Monday 25 July 2022

Micro-interview with Tim Pratt

Tim Pratt, author of the novelette “A Door of My Own” in TFF #62, joins us for a short interview.

Illustration © 2022 Carmen Moran

TFF: What does “A Door of My Own” mean to you?

Tim Pratt: I often think of the importance of having a place of refuge, where you can relax and control your environment and truly let your guard down; a lot of people don't have a place like that, but once you do, it changes your life, and gives you the confidence to try new things and take risks, because you know there's a place you can retreat and regroup. But, of course, having a place of refuge means that place can be a point of vulnerability… Also, I just really love stories about magic doors, and thought it would be fun to make every door a magic door.

TFF: Tell us about one of your favourite underrated authors?

TP: My favorite modern fantasy novel is The Library at Mount Char by Scott Hawkins. It's the only novel he's published (so far) but I hope desperately for another. It's a glorious puzzle box of a book and I re-read it every year or two. Not enough people have read it, but when I mention it to someone else who has, their eyes invariably light up and we spend a little time raving about its wonders.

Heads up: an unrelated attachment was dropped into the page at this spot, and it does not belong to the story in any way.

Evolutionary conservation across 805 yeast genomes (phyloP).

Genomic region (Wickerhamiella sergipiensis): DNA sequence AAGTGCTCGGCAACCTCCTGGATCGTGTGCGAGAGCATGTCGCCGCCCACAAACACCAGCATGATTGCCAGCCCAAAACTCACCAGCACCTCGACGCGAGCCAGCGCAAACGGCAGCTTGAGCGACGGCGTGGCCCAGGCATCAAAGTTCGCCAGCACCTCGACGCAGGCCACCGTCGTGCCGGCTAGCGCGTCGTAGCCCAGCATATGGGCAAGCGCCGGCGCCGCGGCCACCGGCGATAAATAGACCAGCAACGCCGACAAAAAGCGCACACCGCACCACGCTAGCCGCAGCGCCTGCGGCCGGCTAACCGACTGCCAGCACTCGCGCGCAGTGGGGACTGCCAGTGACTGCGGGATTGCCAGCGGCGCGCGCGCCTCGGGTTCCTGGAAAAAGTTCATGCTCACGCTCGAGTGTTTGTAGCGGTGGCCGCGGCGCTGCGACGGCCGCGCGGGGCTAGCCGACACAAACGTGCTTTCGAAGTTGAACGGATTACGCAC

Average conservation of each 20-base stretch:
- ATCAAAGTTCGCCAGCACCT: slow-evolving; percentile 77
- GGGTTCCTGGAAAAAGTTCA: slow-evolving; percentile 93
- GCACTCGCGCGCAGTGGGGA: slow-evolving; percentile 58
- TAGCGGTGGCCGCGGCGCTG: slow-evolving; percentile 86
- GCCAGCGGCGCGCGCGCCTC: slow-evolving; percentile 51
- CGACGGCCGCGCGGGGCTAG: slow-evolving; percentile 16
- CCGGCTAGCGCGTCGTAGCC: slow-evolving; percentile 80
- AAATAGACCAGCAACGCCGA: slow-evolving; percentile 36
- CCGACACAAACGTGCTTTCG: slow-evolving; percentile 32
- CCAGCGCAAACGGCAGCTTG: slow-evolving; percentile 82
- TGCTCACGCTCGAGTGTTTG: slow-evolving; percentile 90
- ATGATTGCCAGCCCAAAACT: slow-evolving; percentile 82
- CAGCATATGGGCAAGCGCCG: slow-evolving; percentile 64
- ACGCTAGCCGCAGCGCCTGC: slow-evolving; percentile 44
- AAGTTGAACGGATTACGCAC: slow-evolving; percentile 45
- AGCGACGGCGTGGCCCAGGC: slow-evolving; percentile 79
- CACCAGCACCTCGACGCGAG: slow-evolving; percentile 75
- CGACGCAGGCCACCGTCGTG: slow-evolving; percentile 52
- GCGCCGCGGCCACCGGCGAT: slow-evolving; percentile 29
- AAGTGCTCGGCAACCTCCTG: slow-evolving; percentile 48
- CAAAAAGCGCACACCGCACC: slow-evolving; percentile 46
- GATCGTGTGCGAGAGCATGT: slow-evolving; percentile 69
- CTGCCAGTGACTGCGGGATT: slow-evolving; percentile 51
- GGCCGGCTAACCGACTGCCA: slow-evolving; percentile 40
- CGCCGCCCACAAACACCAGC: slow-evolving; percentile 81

TFF: What are you working on next?

TP: I’m currently writing a novel called Conquest of Nigh-Space, which should be out late next year. It’s multiverse and space opera, romance and action, espionage and philosophy, jokes and terror. Basically everything I love in one book, set in the world of “A Champion of Nigh-Space” and “A Princess of Nigh-Space”—in fact, the novel is about the unavoidable conflict between the protagonists of those stories.


I found my room when I was eight years old, running from my foster mother when she was drunk, screaming, and flicking cigarette ash at my temporary siblings. I ran to the closet, thinking I should hide, but mostly thinking I wish I could go somewhere safe. For some reason I reached out with my left hand, the one with the key-shaped birthmark on the palm. The door opened, but instead of hanging coats and a tumble of smelly shoes I found a bare room, the floor beautiful blonde hardwood, the walls paneled in oak. The room looked huge (I shared a smaller one with three other kids), and when I was older, I measured it: fifteen feet by twenty feet, three hundred square feet all my own. I looked behind me, down the dark hall, toward the screaming. I stepped through and shut the door.

Reminder: You can comment on any of the stories or illustrations in this issue at this post.

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